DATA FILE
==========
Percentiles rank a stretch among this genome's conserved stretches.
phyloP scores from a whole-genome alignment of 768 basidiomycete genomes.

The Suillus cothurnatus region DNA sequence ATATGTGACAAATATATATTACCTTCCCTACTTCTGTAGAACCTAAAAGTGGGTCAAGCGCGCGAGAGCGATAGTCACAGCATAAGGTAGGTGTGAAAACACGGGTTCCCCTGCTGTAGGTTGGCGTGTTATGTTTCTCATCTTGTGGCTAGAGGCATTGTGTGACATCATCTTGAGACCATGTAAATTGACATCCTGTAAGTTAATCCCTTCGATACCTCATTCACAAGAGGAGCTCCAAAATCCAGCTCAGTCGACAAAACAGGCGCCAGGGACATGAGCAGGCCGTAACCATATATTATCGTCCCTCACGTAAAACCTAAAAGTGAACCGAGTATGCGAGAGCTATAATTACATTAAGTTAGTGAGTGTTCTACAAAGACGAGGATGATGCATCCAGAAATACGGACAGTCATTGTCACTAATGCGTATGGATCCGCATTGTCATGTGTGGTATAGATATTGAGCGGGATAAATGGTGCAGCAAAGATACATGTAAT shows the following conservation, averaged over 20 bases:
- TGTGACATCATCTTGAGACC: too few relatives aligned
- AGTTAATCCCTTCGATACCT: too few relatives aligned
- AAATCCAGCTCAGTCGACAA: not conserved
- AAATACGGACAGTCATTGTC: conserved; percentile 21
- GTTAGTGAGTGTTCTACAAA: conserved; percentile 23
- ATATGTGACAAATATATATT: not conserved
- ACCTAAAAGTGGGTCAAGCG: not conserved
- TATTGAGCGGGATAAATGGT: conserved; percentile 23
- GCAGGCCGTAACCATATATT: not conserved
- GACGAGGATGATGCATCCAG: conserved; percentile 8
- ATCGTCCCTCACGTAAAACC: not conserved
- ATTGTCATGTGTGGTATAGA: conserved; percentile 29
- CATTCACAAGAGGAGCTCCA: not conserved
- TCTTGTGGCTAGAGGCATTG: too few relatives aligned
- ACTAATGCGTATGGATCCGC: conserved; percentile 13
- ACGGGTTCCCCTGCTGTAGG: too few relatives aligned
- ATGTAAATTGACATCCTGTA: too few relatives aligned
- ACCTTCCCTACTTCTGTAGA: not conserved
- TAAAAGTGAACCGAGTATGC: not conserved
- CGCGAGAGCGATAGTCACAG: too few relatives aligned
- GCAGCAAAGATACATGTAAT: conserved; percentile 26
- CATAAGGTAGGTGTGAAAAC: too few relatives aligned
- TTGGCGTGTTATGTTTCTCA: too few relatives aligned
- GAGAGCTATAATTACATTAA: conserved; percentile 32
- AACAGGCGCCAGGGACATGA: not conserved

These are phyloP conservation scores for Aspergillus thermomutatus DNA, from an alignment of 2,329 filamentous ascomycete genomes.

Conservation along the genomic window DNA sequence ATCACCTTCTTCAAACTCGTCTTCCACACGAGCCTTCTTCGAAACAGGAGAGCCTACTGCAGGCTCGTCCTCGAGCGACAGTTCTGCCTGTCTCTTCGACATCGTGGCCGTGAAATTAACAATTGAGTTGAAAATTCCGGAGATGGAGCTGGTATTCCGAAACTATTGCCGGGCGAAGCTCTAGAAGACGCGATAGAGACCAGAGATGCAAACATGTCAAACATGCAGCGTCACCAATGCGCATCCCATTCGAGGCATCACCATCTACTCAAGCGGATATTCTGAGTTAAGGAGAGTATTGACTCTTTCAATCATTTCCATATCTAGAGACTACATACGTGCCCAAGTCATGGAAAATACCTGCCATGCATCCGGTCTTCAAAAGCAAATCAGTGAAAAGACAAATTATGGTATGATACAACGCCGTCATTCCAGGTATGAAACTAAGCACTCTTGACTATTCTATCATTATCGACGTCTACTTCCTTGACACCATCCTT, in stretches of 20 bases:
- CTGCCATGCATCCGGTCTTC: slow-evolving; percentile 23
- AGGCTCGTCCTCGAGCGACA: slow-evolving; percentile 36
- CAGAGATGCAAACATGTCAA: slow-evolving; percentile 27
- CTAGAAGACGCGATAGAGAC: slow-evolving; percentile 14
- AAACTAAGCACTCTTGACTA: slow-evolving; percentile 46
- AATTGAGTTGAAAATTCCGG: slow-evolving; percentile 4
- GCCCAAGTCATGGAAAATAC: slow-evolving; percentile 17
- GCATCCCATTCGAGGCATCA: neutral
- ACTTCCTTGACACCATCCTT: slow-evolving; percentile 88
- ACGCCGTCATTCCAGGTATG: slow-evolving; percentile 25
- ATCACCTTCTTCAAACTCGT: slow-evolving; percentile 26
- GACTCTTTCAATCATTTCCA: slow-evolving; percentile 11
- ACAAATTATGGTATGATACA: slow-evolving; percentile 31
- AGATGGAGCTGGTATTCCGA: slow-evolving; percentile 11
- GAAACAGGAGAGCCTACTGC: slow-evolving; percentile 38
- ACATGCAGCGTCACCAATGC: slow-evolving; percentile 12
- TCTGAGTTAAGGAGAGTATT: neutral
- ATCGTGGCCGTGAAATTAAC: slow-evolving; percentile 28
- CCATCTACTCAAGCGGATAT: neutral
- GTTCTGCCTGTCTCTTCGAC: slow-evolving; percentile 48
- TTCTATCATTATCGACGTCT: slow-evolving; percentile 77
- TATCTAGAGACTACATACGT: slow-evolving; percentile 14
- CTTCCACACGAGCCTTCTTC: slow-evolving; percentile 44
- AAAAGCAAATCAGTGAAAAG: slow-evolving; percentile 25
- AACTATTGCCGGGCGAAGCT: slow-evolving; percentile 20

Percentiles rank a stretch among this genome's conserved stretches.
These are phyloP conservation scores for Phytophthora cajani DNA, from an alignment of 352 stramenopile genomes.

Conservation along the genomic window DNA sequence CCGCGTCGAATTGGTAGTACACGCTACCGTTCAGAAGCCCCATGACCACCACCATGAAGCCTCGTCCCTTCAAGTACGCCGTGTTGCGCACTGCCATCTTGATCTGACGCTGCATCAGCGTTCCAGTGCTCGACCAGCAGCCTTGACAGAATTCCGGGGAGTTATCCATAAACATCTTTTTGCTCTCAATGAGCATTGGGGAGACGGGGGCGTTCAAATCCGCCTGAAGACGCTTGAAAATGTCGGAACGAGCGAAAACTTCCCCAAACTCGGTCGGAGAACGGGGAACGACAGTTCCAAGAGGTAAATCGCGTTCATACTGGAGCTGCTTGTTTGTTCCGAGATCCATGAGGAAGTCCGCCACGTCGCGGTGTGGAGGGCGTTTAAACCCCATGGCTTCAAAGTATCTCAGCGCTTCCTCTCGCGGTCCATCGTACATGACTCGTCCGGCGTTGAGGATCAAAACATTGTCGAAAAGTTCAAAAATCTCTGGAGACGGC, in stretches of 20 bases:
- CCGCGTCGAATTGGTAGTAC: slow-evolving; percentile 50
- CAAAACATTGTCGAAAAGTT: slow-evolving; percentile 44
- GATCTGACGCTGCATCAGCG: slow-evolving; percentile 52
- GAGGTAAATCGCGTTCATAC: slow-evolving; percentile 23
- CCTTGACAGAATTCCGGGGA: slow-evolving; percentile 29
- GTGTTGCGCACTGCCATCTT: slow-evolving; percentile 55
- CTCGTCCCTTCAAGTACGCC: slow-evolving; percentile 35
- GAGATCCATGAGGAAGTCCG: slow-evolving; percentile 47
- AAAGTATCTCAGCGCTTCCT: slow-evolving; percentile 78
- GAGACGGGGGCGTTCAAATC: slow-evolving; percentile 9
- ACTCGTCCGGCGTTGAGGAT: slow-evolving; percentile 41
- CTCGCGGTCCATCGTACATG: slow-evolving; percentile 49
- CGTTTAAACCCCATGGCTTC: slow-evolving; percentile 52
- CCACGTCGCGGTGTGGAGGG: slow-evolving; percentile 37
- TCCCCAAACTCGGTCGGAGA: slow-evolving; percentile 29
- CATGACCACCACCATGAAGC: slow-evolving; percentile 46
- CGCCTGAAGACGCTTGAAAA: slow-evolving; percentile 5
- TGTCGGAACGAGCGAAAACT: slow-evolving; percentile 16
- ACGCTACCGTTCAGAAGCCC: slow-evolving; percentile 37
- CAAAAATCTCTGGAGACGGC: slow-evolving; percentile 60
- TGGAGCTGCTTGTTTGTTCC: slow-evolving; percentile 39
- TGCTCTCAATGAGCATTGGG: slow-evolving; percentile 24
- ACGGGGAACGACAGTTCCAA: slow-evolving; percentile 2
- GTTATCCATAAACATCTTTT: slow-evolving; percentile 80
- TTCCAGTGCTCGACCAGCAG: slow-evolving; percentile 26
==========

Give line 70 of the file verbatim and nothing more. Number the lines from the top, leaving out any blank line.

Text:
- CTCGCGGTCCATCGTACATG: slow-evolving; percentile 49